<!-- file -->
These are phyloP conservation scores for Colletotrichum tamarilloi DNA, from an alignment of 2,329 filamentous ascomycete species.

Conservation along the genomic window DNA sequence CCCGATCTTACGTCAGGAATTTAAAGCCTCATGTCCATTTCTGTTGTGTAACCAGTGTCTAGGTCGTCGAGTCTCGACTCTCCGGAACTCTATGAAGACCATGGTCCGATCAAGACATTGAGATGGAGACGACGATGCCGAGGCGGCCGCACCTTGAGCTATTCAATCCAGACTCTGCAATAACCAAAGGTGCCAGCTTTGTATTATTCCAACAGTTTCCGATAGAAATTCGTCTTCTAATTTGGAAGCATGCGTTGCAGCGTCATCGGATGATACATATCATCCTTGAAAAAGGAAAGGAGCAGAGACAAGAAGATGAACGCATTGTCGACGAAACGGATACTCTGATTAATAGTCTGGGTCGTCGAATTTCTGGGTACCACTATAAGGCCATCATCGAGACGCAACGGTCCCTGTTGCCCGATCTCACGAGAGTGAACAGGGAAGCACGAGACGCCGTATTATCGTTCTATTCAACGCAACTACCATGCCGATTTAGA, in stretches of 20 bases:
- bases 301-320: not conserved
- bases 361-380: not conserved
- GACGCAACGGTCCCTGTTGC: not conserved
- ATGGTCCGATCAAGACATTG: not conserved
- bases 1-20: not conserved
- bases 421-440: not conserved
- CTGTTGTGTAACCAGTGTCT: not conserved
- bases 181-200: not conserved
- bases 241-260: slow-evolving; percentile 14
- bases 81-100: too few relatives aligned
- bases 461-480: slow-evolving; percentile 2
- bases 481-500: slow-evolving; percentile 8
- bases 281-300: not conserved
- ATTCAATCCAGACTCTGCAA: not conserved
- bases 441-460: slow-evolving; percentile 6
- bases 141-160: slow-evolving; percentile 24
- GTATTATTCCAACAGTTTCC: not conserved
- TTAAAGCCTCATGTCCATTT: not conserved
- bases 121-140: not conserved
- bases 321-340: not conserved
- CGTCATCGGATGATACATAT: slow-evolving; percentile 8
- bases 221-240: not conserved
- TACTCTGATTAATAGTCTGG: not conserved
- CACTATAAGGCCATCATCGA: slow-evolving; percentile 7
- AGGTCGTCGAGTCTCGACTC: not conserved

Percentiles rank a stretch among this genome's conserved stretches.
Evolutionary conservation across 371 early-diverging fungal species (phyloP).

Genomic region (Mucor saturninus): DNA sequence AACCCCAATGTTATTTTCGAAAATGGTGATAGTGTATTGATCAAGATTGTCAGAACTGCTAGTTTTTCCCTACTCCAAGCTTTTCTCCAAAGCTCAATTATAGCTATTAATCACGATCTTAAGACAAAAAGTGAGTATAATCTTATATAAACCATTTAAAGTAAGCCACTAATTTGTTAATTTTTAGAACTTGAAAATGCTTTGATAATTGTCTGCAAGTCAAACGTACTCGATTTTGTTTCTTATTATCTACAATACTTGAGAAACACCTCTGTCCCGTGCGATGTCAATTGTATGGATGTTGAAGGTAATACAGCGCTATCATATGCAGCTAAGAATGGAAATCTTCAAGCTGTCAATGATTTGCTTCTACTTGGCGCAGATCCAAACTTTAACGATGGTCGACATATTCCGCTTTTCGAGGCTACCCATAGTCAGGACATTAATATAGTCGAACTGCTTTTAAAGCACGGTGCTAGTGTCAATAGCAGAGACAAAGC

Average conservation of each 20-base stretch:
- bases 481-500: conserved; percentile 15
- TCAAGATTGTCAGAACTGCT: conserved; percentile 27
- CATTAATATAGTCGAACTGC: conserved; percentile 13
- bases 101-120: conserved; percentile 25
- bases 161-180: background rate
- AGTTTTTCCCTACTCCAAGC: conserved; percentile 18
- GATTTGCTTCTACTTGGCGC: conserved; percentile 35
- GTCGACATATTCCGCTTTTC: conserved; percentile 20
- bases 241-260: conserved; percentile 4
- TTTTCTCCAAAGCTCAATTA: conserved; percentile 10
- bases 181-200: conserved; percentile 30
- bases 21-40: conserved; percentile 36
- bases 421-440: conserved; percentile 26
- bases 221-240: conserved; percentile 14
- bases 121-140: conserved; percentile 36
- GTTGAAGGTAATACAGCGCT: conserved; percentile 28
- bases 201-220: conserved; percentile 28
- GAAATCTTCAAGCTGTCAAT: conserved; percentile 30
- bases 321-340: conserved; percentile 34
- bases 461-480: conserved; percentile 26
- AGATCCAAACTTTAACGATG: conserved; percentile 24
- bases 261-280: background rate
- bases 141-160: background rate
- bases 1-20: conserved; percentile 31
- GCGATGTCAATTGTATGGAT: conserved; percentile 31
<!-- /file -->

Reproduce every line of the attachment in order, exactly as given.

These are phyloP conservation scores for Colletotrichum tamarilloi DNA, from an alignment of 2,329 filamentous ascomycete species.

Conservation along the genomic window DNA sequence CCCGATCTTACGTCAGGAATTTAAAGCCTCATGTCCATTTCTGTTGTGTAACCAGTGTCTAGGTCGTCGAGTCTCGACTCTCCGGAACTCTATGAAGACCATGGTCCGATCAAGACATTGAGATGGAGACGACGATGCCGAGGCGGCCGCACCTTGAGCTATTCAATCCAGACTCTGCAATAACCAAAGGTGCCAGCTTTGTATTATTCCAACAGTTTCCGATAGAAATTCGTCTTCTAATTTGGAAGCATGCGTTGCAGCGTCATCGGATGATACATATCATCCTTGAAAAAGGAAAGGAGCAGAGACAAGAAGATGAACGCATTGTCGACGAAACGGATACTCTGATTAATAGTCTGGGTCGTCGAATTTCTGGGTACCACTATAAGGCCATCATCGAGACGCAACGGTCCCTGTTGCCCGATCTCACGAGAGTGAACAGGGAAGCACGAGACGCCGTATTATCGTTCTATTCAACGCAACTACCATGCCGATTTAGA, in stretches of 20 bases:
- bases 301-320: not conserved
- bases 361-380: not conserved
- GACGCAACGGTCCCTGTTGC: not conserved
- ATGGTCCGATCAAGACATTG: not conserved
- bases 1-20: not conserved
- bases 421-440: not conserved
- CTGTTGTGTAACCAGTGTCT: not conserved
- bases 181-200: not conserved
- bases 241-260: slow-evolving; percentile 14
- bases 81-100: too few relatives aligned
- bases 461-480: slow-evolving; percentile 2
- bases 481-500: slow-evolving; percentile 8
- bases 281-300: not conserved
- ATTCAATCCAGACTCTGCAA: not conserved
- bases 441-460: slow-evolving; percentile 6
- bases 141-160: slow-evolving; percentile 24
- GTATTATTCCAACAGTTTCC: not conserved
- TTAAAGCCTCATGTCCATTT: not conserved
- bases 121-140: not conserved
- bases 321-340: not conserved
- CGTCATCGGATGATACATAT: slow-evolving; percentile 8
- bases 221-240: not conserved
- TACTCTGATTAATAGTCTGG: not conserved
- CACTATAAGGCCATCATCGA: slow-evolving; percentile 7
- AGGTCGTCGAGTCTCGACTC: not conserved

Percentiles rank a stretch among this genome's conserved stretches.
Evolutionary conservation across 371 early-diverging fungal species (phyloP).

Genomic region (Mucor saturninus): DNA sequence AACCCCAATGTTATTTTCGAAAATGGTGATAGTGTATTGATCAAGATTGTCAGAACTGCTAGTTTTTCCCTACTCCAAGCTTTTCTCCAAAGCTCAATTATAGCTATTAATCACGATCTTAAGACAAAAAGTGAGTATAATCTTATATAAACCATTTAAAGTAAGCCACTAATTTGTTAATTTTTAGAACTTGAAAATGCTTTGATAATTGTCTGCAAGTCAAACGTACTCGATTTTGTTTCTTATTATCTACAATACTTGAGAAACACCTCTGTCCCGTGCGATGTCAATTGTATGGATGTTGAAGGTAATACAGCGCTATCATATGCAGCTAAGAATGGAAATCTTCAAGCTGTCAATGATTTGCTTCTACTTGGCGCAGATCCAAACTTTAACGATGGTCGACATATTCCGCTTTTCGAGGCTACCCATAGTCAGGACATTAATATAGTCGAACTGCTTTTAAAGCACGGTGCTAGTGTCAATAGCAGAGACAAAGC

Average conservation of each 20-base stretch:
- bases 481-500: conserved; percentile 15
- TCAAGATTGTCAGAACTGCT: conserved; percentile 27
- CATTAATATAGTCGAACTGC: conserved; percentile 13
- bases 101-120: conserved; percentile 25
- bases 161-180: background rate
- AGTTTTTCCCTACTCCAAGC: conserved; percentile 18
- GATTTGCTTCTACTTGGCGC: conserved; percentile 35
- GTCGACATATTCCGCTTTTC: conserved; percentile 20
- bases 241-260: conserved; percentile 4
- TTTTCTCCAAAGCTCAATTA: conserved; percentile 10
- bases 181-200: conserved; percentile 30
- bases 21-40: conserved; percentile 36
- bases 421-440: conserved; percentile 26
- bases 221-240: conserved; percentile 14
- bases 121-140: conserved; percentile 36
- GTTGAAGGTAATACAGCGCT: conserved; percentile 28
- bases 201-220: conserved; percentile 28
- GAAATCTTCAAGCTGTCAAT: conserved; percentile 30
- bases 321-340: conserved; percentile 34
- bases 461-480: conserved; percentile 26
- AGATCCAAACTTTAACGATG: conserved; percentile 24
- bases 261-280: background rate
- bases 141-160: background rate
- bases 1-20: conserved; percentile 31
- GCGATGTCAATTGTATGGAT: conserved; percentile 31